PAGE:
4) There is a modern-day narrative that fitness delivery is well-positioned, better than ever, to be on the forefront of the continuum of health care. However, this discussion has been going on for a few years now (e.g. Exercise is Medicine, Exercise is a Vital Sign, etc). In your opinion, do you believe technology has helped, or hindered, progress in this area?
The challenge is the complexity around data privacy. What are the responsibilities around those that are in charge of the data? How do I protect the consumers’ willingness to share? What level of privacy should I expect in terms of dealing with any manufactured insight, i.e. new personal information generated about me that could effect my livelihood (e.g. credit score)? This problem doesn’t get solved with one “ah-ha” moment. There are going to be step-changes that go along with this because we are a cautious nation when it comes to privacy. There are credit card breaches all the time with little consequence. But, if I let somebody know what your blood pressure is, I can still go to jail. So, I think that we are cautious as a society about health data, but I believe you will see that loosen over time. What are the true risks if I share this information? Truth is, you probably have a great interaction with your doctor and she becomes wonderfully more insightful about your health.
There are valid, historic concerns about the consequences of having a preexisting condition. There’s a scare about how that data can be used and possible negative impacts that could come as a result of someone having that information. Again, fair value exchange becomes important. I’m willing to share, if there is limited risk and I get something in return. Few are going to share data for the fun of it. If people get better care, get a lower rate on insurance, get more personalized programs that are really consistent with their health, they will come around. You can see that today, in the volume of opt-in consumer apps that are out in the market. There will be dissection among the population: those that are willing to share health data and those that are not. There is always a sub-segment that’s going to believe in some conspiracy theory that, “data will always be used against me.” They are not going to participate willingly. Luckily there are many that have a willingness to take that risk. I think the more challenging issues are not around, “Can I collect data and generate insights around this woman’s health and well-being?” The challenges are more going to be around policies and protections that allow the consumers of that information to use it appropriately and ethically. To me it’s not technology that has hindered us so much… people have.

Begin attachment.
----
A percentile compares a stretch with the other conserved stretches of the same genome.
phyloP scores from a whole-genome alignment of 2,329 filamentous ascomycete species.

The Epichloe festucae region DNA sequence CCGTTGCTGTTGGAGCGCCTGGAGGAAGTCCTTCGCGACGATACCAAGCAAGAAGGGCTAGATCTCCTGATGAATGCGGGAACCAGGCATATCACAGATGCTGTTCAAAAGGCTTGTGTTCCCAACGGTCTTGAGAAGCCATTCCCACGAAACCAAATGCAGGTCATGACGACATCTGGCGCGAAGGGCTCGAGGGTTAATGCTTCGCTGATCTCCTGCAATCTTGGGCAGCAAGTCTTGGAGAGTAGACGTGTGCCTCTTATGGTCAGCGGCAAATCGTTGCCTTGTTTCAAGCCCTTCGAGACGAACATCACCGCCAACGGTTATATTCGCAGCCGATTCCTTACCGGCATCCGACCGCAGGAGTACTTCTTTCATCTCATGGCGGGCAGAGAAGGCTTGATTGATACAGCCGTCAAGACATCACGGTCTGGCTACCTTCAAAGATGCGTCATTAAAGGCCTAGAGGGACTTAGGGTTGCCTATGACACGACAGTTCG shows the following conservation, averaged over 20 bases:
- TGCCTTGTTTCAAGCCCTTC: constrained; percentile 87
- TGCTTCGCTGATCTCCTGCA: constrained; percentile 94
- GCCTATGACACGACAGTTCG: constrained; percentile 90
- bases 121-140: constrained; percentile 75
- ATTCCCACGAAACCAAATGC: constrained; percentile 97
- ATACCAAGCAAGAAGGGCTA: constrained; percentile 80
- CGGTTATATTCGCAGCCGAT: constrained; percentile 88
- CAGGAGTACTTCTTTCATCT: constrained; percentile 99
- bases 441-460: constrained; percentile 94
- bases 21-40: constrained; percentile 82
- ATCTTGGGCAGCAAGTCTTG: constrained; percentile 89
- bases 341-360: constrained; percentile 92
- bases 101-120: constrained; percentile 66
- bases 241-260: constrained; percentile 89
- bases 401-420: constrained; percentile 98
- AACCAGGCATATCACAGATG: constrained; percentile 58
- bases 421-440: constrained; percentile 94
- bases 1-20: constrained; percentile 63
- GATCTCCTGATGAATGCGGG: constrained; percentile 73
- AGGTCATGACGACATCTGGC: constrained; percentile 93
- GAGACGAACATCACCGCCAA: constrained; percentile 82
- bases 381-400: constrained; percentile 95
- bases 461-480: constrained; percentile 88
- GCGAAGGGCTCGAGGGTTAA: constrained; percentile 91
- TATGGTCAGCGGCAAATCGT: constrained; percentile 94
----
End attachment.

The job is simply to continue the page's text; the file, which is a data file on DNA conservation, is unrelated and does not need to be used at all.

5) The last couple of questions I have asked you what you think might be different in the future regarding fitness technology, a harder question might be the one I will conclude with: what is going to remain the same five years from now?
Five years from now, mobile will still be the center of our lives. It is the communication mechanism for any audience, whether you are talking about a health club member, you are a member of an airline, a hotel guest, or an Uber rider. Mobile will remain the primary platform for customer interaction in the near future. This bears repeating from my previous answer… thirty years ago, I used to have a few health clubs and the same mandates exist today: a need to acquire new members, a need to retain those members, and a desire to increase the contribution/benefit made to the member base. That’ll be the same in five years… probably for as long as health clubs exist.
With the pervasiveness of availability of information available to the consumer, the fitness industry, like any other mature industry, is becoming more and more competitive. So, the drivers of asset performance will be the same in five years. Mechanisms for personalization will evolve. There will be this quest for personalization. Whether I have a big box or a small box, I will be able to use technology to have the capability to differentiate my offering with personalization, but that is only filling the need that has always been there …building a meaningful connection with your member.
Jill Gilbert is a lifelong entrepreneur and the producer of the Digital Health Summit. Jill worked in the film industry for 15 years before moving on to health and technology. After leaving Los Angeles, her initial focus was the crossroads of aging and technology. She created the first comprehensive online directory and resource for senior care, the Gilbert Guide, for which she was praised as the champion of positive change in the aging services industry. In 2015, she launched another event at CES, Robots on the Runway, which focuses on the world of robotics. Her latest project is called Discover Baby Tech, a website and blog that will aim to bring together products and technology for new parents.
1) Behavior change and wearables are two buzz terms often talked about in the same conversation, yet many devices don’t truly deliver on the promise of actively helping someone change their behavior. What’s a favorite example of a digital health product that actively assists the user in building a desired habit?